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Team North America has 'quiet confidence'

by NHL.com Staff / Edmonton Oilers

Florida Panthers defenceman Aaron Ekblad said it would be a mistake for the other teams in the World Cup of Hockey 2016 to take the youthful Team North America lightly.

"There is a lot of speed and a lot of talent on our team," Ekblad said. "I think it all comes down to how we jell as a team led by [coach] Todd McLellan and the rest of the coaching staff. I think we'll do fine."

Team North America adds a new wrinkle to international hockey, a group featuring the top players from the United States and Canada age 23 or younger. It will play in Group B along with Team Finland, Team Russia and Team Sweden.

The eight-team tournament will be held at Air Canada Centre in Toronto from September 17-October 1.

Although Team North America could be at a disadvantage because of its youth and relative inexperience, co-general managers Peter Chiarelli (Oilers) and Stan Bowman (Chicago Blackhawks) have selected a wealth of talent.

Among the players on the team are Ekblad, the 2015 Calder Trophy winner; defenceman Shayne Gostisbehere (Philadelphia Flyers), the runner-up for the 2016 Calder; goaltender Matt Murray, who helped the Pittsburgh Penguins win the 2016 Stanley Cup; centres Connor McDavid and Jack Eichel (Buffalo Sabres), the first two picks of the 2015 NHL Draft; and Auston Matthews (Toronto Maple Leafs), the top pick of the 2016 draft.

"It's exciting," McDavid said. "There are a lot of good young players that have a lot of speed and skill. I think we have the ability to surprise some teams."

Playing for Team North America gives some players the opportunity to skate with, instead of against, some of their peers. McDavid said he welcomes the chance to play with Matthews; McDavid (Canada) and Matthews (U.S.) were opponents at the 2015 IIHF World Junior Championship and the 2016 IIHF World Championship.

"I don't really know too much about him," McDavid said. "Obviously, he goes first overall and I heard all the hype. I have only played against him twice, and he's a very good player. I think he'll do well in the League."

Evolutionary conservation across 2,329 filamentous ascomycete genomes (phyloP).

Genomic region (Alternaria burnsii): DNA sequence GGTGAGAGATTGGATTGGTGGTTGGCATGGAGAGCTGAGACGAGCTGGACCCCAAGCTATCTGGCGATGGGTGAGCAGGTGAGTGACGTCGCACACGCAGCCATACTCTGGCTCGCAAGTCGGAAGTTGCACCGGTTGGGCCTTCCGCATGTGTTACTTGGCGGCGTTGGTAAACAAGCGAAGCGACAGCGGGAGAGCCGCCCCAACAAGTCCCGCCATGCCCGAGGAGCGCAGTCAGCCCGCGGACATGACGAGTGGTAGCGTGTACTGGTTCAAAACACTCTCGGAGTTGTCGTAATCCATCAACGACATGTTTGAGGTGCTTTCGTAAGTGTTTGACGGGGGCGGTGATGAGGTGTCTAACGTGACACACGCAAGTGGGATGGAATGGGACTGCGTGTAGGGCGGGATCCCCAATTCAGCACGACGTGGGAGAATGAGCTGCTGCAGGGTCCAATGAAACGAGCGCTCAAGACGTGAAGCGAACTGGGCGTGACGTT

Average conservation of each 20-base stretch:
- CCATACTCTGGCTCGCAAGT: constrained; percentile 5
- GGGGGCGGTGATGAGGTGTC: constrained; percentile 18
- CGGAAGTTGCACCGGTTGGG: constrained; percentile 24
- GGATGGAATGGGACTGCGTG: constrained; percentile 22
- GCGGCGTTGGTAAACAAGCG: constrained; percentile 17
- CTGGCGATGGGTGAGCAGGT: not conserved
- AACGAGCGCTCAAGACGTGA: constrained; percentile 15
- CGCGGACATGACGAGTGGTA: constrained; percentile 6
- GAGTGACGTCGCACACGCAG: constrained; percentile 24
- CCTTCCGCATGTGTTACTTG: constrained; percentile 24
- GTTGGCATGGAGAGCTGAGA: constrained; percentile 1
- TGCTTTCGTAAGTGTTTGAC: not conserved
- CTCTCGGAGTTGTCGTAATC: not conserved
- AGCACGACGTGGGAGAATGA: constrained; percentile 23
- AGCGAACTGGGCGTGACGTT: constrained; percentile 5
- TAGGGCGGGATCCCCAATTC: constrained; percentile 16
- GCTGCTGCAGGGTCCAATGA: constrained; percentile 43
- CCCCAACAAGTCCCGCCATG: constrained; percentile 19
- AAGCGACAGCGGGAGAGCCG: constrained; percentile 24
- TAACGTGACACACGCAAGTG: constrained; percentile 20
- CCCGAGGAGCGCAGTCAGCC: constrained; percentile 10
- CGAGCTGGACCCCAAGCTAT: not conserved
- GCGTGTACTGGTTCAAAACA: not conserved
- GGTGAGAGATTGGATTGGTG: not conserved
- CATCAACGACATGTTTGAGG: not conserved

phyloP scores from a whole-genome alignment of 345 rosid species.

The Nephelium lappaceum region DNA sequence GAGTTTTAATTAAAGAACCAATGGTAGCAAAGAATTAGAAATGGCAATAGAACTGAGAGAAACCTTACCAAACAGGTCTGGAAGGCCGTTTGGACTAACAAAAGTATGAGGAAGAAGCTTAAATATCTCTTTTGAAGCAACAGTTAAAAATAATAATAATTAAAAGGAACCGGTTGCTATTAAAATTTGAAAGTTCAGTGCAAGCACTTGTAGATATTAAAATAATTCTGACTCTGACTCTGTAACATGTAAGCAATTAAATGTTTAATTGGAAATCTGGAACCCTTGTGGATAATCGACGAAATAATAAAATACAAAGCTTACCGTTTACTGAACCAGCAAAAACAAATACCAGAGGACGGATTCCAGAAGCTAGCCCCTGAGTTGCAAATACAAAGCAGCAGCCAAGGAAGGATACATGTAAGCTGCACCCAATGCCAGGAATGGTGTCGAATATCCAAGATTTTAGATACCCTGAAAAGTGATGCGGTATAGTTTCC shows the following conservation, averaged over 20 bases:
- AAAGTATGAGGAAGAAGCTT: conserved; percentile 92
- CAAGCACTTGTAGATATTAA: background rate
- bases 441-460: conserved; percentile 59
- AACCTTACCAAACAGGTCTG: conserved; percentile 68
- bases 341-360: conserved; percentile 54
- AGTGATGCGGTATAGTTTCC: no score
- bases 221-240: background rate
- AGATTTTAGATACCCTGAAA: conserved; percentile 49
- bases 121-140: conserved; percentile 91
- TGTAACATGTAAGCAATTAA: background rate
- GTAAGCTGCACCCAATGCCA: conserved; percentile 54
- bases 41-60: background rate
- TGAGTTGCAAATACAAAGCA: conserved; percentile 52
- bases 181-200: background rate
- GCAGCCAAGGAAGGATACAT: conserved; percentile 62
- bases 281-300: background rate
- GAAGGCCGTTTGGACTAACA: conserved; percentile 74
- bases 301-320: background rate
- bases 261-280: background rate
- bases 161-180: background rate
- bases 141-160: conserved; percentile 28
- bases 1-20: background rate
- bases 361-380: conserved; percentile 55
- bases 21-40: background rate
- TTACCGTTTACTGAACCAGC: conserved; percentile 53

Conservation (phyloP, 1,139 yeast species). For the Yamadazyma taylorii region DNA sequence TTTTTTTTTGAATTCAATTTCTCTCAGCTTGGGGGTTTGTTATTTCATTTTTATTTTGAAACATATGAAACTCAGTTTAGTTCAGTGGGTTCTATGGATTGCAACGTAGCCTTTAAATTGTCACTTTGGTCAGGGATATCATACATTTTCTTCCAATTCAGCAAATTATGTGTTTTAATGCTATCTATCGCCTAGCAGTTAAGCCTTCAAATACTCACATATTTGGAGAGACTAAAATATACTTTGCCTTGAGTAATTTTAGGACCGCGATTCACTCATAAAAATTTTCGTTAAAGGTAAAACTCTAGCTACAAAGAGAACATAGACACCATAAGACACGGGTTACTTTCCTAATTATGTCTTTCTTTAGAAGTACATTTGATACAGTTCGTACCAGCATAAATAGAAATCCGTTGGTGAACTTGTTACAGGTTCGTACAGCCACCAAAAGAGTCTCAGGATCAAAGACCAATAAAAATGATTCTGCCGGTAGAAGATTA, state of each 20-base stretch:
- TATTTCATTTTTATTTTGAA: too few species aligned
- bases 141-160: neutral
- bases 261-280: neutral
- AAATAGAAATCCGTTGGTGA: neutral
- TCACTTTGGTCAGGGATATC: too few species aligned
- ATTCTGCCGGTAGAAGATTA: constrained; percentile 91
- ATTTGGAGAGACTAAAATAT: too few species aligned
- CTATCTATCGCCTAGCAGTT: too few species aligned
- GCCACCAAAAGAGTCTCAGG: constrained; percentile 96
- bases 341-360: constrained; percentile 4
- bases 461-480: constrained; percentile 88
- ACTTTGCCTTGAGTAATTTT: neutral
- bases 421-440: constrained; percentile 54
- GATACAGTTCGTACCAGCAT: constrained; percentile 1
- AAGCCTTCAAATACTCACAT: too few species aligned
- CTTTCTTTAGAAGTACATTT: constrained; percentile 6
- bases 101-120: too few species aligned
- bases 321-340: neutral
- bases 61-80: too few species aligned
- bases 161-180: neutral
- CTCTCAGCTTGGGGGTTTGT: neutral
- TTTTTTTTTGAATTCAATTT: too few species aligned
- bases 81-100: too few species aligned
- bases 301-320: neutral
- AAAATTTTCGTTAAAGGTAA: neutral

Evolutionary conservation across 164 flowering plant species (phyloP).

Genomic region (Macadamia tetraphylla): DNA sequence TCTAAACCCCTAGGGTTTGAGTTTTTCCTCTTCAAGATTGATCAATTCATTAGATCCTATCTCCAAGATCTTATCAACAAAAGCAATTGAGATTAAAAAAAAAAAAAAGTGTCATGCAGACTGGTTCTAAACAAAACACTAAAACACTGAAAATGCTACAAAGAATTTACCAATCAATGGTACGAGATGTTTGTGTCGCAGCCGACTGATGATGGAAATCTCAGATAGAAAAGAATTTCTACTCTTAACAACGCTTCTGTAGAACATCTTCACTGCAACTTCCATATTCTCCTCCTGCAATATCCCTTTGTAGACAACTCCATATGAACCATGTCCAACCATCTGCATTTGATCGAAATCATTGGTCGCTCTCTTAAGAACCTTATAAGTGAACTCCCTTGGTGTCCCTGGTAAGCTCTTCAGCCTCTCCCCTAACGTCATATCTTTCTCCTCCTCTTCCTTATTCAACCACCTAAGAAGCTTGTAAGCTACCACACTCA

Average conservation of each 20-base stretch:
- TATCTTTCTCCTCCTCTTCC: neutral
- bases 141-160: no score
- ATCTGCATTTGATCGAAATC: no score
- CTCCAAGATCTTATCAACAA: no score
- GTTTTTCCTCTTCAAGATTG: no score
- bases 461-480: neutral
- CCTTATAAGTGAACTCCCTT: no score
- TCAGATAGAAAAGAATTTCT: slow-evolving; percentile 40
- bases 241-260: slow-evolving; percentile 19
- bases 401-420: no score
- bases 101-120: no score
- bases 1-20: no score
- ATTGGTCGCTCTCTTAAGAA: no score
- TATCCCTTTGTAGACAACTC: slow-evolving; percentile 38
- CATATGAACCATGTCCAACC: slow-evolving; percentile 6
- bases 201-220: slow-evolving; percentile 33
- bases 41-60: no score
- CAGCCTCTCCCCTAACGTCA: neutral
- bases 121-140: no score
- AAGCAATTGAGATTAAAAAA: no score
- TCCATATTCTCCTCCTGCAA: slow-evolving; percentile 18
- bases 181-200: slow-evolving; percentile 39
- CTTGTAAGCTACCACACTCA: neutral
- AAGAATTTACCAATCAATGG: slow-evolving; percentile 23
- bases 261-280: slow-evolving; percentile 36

McDavid said he isn't doing anything out of the ordinary to prepare for the tournament.

"I'm just training for the season," he said. "Obviously, the tournament is going to start a little bit earlier than most guys are used to, but I'm used to playing junior (where training camps start earlier than the NHL) … so to me it is basically a junior start. Nothing has really changed and I'm just preparing as if it's another year."

McDavid was third in Calder voting last season despite being limited to 45 games because of a broken left clavicle sustained November 3. He had 16 goals and 48 points, and his 1.07 point-per-game average was third among players to play in at least 40 games, behind Patrick Kane of the Blackhawks (1.29) and Jamie Benn of the Dallas Stars (1.09).

Asked how he thought Team North America would do against older competition, McDavid said there's a "quiet confidence" among the group.

"That's really up in the air right now," he said. "We haven't been all together yet. But in talking with some of the guys, I think everyone has a quiet confidence. At the same time, I think we all understand we're the young bucks, the young guys, and nobody is really expecting too much from us. We'll see how it goes, but I think everyone is excited."

Ekblad said he's very much looking forward to Team North America's first game in pool play, against Team Finland on September 18 (6 p.m. MDT).

"I am very, very pumped to be a part of this tournament," he said. "I mean, it's the World Cup of Hockey, something that hasn't been around for a long time, and the players on [Team North America] think that we have a decent opportunity to make a splash in the tournament."

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